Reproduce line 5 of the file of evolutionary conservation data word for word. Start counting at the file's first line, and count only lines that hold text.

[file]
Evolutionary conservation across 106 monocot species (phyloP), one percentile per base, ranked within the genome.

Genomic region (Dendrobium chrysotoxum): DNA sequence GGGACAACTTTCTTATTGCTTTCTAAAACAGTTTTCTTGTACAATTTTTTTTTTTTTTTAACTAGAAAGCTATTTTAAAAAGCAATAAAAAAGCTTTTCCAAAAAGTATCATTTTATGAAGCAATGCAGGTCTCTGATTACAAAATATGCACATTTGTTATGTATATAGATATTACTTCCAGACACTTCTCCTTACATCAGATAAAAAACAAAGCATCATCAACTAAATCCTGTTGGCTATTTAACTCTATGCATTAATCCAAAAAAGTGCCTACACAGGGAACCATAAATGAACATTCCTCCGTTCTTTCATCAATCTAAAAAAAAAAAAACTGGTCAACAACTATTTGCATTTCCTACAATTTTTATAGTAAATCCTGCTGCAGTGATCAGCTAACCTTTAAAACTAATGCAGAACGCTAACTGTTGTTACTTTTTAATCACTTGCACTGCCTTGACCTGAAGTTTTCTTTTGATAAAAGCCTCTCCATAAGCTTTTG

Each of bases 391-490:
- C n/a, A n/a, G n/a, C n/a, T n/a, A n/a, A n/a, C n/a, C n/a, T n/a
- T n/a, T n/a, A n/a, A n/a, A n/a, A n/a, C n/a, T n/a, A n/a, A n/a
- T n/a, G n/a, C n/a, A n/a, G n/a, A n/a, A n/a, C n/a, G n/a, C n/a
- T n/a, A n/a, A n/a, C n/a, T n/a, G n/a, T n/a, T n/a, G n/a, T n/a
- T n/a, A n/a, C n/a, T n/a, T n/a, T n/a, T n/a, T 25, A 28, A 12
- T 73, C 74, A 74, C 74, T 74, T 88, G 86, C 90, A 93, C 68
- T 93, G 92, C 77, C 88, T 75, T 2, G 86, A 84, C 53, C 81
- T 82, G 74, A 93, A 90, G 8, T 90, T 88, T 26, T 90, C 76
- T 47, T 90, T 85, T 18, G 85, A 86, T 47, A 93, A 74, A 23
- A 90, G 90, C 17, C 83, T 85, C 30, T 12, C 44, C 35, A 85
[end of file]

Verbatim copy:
- T n/a, T n/a, A n/a, A n/a, A n/a, A n/a, C n/a, T n/a, A n/a, A n/a